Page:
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Minimum Viable Product

If you’re interested in product development, you’ve likely heard about the concept of a Minimum Viable Product, or MVP. Launching an MVP first rather than a complex, feature-complete product is a way to quickly launch a product to users and get feedback on how to improve it. This results in less wasted time and fewer wasted resources in getting to a product your customers will love.

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Mobile app design

By 2020, mobile app revenue is estimated to rise to $189 billion, and the industry continues to expand due to the evolution of smart devices and technology. However, 24% of apps are only used once, and 57% of apps are deleted within a month. In an infographic by Marketing Profs, statistics show that: As you can see, mobile app design contributes heavily to app retention rates.

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Mockup

Learn about the essentials of mockups: what they are, the anatomy of a mockup, the different types of mockups, how to handoff mockups to stakeholders, and more.

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Principles of design

Have you ever wondered what the principles were behind a great design? We’ll look at the seven principles that apply to classic and digital design, and how to harness them in your own work.

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Product design

Product design is a multidisciplinary field with the goal to create unique, beautiful, and holistic experiences for people. Put simply: Product design helps solve the world’s problems.

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Prototype

The word prototype comes up in many different industries, each time with the same meaning. The screen design industry is no different, minus the tools that are used.

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Rapid prototyping

In this article, we’ll go over the essentials of rapid prototyping: its benefits, best practices, the crazy 8s technique, and more.

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Responsive design

Learn about the essentials of responsive design: what it is, the challenges of responsive design, responsive breakpoints, screen resolutions, and more.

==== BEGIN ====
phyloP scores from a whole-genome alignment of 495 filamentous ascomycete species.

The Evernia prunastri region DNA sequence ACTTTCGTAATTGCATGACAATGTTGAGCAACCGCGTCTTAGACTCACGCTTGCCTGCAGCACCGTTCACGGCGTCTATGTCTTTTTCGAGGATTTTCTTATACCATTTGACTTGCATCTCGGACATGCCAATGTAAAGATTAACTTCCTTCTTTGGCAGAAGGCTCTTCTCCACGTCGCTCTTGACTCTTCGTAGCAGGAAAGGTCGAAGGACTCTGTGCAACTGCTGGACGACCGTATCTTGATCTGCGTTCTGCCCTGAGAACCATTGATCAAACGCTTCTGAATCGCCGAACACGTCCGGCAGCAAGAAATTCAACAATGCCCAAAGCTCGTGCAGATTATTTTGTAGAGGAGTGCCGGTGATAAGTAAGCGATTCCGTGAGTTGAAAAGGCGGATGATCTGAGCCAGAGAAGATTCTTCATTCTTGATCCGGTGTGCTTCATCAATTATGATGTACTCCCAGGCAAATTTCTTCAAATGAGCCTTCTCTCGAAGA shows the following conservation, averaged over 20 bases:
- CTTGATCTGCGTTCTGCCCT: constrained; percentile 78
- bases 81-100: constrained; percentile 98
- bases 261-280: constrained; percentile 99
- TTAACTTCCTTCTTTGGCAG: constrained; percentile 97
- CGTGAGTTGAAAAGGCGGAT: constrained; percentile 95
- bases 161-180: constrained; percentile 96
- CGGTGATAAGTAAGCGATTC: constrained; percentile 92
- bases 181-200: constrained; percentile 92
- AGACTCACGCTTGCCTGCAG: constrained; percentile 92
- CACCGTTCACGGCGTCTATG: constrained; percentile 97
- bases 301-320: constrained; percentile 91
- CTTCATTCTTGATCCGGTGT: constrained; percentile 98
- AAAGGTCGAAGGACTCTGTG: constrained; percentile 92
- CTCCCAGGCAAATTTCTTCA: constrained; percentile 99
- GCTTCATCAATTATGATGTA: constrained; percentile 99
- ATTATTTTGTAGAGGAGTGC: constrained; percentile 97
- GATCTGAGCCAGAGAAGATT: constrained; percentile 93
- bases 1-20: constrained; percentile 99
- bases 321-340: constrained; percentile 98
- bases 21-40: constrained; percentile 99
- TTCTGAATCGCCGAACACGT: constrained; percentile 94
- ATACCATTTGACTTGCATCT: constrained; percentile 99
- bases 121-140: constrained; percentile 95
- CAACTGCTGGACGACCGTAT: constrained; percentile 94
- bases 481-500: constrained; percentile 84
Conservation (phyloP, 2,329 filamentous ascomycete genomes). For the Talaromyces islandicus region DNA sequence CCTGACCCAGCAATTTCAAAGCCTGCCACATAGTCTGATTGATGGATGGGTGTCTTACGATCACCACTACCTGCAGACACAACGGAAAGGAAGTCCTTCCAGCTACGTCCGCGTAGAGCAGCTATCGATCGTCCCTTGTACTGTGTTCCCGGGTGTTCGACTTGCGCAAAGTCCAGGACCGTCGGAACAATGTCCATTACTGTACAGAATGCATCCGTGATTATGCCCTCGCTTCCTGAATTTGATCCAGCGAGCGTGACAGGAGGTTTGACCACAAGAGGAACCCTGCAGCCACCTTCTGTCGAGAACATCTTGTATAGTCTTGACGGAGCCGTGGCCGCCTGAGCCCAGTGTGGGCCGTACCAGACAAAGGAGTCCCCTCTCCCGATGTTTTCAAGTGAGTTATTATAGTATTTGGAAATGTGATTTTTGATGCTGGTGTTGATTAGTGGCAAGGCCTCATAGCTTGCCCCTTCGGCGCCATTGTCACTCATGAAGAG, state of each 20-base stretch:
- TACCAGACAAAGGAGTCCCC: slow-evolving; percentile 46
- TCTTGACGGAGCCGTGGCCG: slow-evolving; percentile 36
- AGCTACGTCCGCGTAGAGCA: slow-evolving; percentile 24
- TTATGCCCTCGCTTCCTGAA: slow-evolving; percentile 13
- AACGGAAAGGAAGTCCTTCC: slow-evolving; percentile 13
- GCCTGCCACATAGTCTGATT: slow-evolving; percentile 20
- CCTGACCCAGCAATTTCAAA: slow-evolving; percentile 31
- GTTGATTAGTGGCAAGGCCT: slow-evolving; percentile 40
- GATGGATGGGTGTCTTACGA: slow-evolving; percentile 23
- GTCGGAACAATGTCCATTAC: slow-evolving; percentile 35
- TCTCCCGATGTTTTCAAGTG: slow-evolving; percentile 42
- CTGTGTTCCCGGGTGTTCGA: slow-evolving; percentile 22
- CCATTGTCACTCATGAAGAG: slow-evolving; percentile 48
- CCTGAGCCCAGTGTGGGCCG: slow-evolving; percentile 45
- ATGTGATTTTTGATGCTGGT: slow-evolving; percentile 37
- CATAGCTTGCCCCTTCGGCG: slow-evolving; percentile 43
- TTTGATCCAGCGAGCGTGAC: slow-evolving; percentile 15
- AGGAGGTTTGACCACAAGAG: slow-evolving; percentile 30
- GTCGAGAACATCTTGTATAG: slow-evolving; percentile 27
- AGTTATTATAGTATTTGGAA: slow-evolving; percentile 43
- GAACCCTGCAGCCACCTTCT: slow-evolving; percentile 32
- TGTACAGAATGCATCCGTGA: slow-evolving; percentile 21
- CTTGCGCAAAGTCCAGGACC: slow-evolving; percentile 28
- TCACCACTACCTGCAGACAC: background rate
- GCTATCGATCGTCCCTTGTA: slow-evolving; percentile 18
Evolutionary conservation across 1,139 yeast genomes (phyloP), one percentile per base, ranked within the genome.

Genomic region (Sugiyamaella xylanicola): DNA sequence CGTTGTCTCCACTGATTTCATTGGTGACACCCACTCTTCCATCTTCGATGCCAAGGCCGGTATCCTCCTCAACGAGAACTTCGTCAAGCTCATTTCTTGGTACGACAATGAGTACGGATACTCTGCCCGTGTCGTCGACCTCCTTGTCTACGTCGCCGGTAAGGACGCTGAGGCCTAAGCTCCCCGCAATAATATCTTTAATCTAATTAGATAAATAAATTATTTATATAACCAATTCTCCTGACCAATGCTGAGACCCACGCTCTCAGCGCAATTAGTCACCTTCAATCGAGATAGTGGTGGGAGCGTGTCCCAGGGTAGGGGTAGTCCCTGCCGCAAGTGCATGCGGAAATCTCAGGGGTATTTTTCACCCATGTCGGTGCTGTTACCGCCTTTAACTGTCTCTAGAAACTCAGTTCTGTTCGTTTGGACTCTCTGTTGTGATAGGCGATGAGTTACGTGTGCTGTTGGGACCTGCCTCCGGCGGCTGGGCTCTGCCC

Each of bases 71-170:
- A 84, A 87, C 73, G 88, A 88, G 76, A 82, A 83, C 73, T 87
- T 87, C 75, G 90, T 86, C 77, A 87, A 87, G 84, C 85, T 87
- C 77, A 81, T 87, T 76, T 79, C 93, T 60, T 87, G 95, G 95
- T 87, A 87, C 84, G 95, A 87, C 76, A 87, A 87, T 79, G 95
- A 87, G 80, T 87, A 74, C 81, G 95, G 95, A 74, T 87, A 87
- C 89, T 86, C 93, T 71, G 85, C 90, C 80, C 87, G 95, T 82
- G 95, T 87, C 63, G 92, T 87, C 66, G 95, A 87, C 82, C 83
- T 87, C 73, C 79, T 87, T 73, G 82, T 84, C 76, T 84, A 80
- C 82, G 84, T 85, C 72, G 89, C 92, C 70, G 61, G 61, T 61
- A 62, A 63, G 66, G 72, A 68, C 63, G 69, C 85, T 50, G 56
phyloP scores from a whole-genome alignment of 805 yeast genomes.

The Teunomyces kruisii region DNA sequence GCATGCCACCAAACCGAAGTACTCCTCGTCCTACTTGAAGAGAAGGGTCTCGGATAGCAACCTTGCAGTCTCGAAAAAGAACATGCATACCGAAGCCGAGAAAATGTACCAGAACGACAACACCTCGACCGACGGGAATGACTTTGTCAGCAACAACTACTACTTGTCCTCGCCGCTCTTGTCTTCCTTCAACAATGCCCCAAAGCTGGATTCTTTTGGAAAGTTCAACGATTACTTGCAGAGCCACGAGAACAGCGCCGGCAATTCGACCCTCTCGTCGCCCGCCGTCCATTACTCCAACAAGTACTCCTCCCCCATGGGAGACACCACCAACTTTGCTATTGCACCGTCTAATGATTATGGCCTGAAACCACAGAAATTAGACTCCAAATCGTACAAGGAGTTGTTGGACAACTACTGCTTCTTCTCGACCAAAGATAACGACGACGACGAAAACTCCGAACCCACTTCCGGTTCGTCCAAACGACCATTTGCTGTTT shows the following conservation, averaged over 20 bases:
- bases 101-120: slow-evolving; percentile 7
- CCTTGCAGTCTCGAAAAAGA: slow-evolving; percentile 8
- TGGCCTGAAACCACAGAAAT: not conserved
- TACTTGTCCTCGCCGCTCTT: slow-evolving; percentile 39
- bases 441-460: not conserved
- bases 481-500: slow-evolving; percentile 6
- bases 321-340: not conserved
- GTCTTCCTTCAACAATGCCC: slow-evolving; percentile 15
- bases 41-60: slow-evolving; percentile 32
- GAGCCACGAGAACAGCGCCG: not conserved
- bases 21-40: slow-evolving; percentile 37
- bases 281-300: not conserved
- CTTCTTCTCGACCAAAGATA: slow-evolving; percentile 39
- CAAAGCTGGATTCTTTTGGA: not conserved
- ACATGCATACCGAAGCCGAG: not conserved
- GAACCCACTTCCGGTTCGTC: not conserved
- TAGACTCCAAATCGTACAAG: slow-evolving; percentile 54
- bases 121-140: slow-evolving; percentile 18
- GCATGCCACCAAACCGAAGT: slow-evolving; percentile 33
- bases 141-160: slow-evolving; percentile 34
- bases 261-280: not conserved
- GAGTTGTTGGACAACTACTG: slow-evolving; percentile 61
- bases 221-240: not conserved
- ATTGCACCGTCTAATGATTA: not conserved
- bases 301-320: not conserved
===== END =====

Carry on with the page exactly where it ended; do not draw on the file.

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UI kit

UI kits, or user interface kits, help you improve your design workflow. They also encourage recycling components instead of creating new ones from scratch. They’re commonly used for mobile design or prototyping, largely because two of the biggest operating systems—iOS and Android—both have robust, well documented, and heavily supported design systems. (Note that design systems and UI kits often go hand-in-hand. A design system relates to both the code components and UI design, while a UI kit refers to the designer’s version of the design system. A UI kit can stand alone without any relation to a larger design system.)

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Unity principle of design

Principles of design are widely-accepted notions that all designs must consider to offer an overall optimal user experience. These design principles not only apply to screen design but graphic design and physical products. The Unity Principle of Design is commonly known as one of the more complex principles and incorporates other, more basic design principles such as repetition, proximity, and alignment.

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Usability testing

Usability testing is a crucial component of user experience design, and helps close the gap between the designer’s intentions and the user’s expectations. Whether positive or negative, the user’s feedback can expose what needs to be fixed. With the right data, you can better understand how to improve the user interface, design, navigation, and more.